December 17, 2013
A Holiday Dinner Party
This past weekend I hosted a holiday dinner at my home in Bedford. The weather has been so wintry and I wanted to serve something appropriate for the season. Pot au Feu seemed like a fitting choice. This celebrated French stew, consists of root vegetables and various cuts of meat, all braised in a savory broth - a real comfort food!
1 My dining room is decorated so nicely for the holiday season. Kevin Sharkey loaned me this amazing oak leaf and acorn wreath, which he made last season for his apartment. The wreath found a great second home hanging here.
2 Francesca and Sharkey always put on their faux diamond collars and watch the kitchen activity before and during a holiday dinner. They often perch on the tall garbage pails, where they have a really good view.
3 I decided to serve one of my favorite winter feasts, Pot au Feu. These are some of the condiments that accompany the boiled meats - cornichons, assorted mustards, green herb sauce, and red and white horseradish.
4 Chef Pierre came to cook the Pot au Feu. It is one of his specialities. For a first course, we served a salad of winter vegetables with winter greens.
5 We arranged the vegetable salads on on festive china plates. This is a carrot salad and a salad made from celeriac.
6 I keep an assortment of salts on hand by the stoves and many were used to serve with the different meats of the Pot au Feu.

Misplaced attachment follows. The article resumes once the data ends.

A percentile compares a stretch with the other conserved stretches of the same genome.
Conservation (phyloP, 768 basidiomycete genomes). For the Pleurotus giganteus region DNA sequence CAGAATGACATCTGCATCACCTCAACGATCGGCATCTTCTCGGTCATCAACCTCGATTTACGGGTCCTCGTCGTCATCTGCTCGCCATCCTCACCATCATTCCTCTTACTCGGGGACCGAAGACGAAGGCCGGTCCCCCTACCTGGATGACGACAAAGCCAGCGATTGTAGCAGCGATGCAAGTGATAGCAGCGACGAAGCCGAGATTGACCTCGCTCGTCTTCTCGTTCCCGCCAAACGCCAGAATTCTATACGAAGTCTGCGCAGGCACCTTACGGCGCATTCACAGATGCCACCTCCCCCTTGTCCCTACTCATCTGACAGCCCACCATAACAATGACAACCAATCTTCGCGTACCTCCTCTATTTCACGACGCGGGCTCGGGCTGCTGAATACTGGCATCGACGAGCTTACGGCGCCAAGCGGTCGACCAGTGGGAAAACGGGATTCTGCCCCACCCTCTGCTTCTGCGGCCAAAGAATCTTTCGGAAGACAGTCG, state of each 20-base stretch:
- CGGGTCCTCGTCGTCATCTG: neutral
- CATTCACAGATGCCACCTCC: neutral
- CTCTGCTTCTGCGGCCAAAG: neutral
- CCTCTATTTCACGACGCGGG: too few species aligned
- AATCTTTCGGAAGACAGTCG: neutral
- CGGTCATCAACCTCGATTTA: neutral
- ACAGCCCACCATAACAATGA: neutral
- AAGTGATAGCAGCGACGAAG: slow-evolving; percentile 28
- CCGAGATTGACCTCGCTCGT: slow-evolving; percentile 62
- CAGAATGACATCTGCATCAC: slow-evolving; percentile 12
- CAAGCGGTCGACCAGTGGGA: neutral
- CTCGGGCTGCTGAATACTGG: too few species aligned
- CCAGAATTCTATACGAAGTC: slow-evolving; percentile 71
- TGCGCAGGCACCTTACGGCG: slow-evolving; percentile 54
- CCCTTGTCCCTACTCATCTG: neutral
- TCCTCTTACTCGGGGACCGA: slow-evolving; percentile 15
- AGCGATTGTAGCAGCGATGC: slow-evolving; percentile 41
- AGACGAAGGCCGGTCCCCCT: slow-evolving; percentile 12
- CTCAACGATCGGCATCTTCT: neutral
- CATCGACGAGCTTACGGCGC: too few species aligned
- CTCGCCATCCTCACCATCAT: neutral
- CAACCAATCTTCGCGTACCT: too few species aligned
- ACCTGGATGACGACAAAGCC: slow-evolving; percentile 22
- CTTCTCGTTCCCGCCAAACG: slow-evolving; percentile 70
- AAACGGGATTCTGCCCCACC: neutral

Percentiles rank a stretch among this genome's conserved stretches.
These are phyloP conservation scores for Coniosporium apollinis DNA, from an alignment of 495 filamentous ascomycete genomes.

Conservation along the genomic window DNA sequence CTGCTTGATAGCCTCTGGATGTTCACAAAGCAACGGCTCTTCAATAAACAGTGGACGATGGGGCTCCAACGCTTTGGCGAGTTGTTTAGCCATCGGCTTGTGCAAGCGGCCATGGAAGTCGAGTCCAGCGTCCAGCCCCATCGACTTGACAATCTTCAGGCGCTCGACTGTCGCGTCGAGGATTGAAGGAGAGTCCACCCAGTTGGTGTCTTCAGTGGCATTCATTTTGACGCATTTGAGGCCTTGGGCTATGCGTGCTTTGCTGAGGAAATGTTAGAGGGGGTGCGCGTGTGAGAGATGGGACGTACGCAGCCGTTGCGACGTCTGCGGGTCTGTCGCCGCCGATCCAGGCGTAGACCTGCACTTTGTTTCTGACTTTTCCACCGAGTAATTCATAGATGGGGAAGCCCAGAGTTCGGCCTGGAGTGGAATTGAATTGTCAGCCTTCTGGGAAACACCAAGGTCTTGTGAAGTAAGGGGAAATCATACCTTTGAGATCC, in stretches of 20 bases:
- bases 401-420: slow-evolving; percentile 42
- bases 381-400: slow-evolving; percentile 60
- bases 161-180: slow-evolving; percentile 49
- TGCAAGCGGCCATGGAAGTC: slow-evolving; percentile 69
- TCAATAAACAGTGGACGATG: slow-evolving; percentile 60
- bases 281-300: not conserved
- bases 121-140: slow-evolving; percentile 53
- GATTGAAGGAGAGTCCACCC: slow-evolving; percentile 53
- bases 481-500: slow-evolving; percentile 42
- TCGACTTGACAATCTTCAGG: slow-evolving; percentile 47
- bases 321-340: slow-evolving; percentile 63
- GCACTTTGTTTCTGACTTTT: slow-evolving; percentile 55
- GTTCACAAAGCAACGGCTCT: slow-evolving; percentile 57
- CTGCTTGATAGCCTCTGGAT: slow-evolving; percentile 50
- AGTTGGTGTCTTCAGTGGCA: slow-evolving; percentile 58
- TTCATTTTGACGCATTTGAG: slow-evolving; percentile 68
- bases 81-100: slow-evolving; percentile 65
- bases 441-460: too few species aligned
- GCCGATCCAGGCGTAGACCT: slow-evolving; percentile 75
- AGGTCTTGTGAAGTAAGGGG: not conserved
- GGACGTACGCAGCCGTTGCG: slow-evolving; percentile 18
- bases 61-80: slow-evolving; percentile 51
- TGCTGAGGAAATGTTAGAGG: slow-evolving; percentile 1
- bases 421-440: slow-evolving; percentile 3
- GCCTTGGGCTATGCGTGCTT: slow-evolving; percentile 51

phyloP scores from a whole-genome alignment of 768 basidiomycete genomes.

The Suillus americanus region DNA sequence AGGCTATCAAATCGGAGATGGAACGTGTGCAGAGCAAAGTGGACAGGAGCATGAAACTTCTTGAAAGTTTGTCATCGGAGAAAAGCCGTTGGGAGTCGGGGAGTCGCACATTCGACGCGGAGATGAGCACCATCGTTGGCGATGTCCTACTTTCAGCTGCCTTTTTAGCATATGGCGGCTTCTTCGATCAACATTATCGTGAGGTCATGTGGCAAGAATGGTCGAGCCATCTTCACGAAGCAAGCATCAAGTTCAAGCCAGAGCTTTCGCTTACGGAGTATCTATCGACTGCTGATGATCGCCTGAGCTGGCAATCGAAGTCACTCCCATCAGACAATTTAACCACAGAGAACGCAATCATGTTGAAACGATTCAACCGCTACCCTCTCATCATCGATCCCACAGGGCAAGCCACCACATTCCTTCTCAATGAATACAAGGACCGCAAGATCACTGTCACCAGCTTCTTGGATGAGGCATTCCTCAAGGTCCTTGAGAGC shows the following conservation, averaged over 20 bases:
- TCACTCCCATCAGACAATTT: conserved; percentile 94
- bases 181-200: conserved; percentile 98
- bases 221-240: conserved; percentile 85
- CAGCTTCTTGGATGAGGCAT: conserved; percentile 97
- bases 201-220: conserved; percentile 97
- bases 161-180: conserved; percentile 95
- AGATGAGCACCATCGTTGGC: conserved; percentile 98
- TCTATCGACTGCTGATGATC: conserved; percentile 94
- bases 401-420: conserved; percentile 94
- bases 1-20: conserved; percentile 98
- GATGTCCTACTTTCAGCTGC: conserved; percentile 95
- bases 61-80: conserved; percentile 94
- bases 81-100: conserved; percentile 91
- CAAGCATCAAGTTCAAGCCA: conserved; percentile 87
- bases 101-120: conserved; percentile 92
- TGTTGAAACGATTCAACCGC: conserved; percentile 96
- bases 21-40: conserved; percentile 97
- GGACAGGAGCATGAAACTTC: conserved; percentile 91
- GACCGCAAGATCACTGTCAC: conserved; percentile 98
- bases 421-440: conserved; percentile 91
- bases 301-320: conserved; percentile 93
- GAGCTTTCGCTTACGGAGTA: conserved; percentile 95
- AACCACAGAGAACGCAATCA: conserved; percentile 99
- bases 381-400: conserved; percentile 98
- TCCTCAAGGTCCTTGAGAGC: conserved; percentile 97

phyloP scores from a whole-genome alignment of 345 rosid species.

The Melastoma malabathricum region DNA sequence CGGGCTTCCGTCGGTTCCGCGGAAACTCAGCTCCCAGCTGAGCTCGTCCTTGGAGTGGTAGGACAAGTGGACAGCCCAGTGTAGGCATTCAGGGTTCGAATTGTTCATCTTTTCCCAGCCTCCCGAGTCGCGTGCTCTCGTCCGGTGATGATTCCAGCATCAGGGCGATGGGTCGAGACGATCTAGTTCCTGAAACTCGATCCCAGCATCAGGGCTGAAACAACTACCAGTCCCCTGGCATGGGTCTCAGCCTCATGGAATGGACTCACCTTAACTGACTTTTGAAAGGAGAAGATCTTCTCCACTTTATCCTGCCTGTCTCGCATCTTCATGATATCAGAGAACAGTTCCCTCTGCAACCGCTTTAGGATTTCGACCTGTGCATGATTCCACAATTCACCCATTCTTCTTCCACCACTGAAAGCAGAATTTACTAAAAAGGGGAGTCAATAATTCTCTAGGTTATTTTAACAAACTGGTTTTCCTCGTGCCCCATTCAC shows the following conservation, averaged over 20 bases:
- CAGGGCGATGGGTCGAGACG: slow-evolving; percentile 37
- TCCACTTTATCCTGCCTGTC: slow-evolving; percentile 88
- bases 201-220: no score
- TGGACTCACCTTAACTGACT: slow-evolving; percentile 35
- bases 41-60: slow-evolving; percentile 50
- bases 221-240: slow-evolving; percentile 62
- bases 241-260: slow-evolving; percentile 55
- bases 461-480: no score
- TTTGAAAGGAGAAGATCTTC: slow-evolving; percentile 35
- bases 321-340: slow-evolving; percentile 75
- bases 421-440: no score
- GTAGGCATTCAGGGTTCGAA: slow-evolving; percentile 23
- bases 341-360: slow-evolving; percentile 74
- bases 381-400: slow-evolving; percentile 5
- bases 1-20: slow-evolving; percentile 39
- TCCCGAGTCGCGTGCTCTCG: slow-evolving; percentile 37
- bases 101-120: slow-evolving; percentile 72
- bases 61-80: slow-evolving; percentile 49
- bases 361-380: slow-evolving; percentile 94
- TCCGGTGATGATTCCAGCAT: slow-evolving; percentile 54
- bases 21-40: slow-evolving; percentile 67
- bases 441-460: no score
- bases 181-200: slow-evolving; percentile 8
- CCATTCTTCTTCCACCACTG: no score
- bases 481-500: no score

7 These beautiful micro greens and slightly bitter frisee were lightly dressed and served with the root vegetable salads.
8 Golden beets were steamed and dressed with a vinaigrette.
9 As were beautiful tender red beets
10 Pink-fleshed potatoes, eggs, and cornichon composed a delicious potato salad.
11 The main course consisted of slowly cooked vegetables - leeks, celery, celeriac, carrots, parsnips, and turnips. These were all so very delicious.
12 For the meats, there was saucisson from Salumeria Biellese in New York City, very slowly poached marrow bones, slowly braised shin beef, and slowly braised breast of capon.
13 Veal shanks were also slowly braised to cook the meat and melt the marrow. They were sliced to order at the buffet.
14 Although not pretty to look at, marrow bones are considered a delicacy and they're delicious poached, like this, or roasted. The marrow is often spread on toasted bread.
15 And for dessert, we had a very successful 'experiment.' This is black currant and raspberry sorbet encased in delicate meringue pine boughs, and decorated with sparkling sugar and silver dragees. It was served with black currant sauce and whipped cream. Yum and yum!!!
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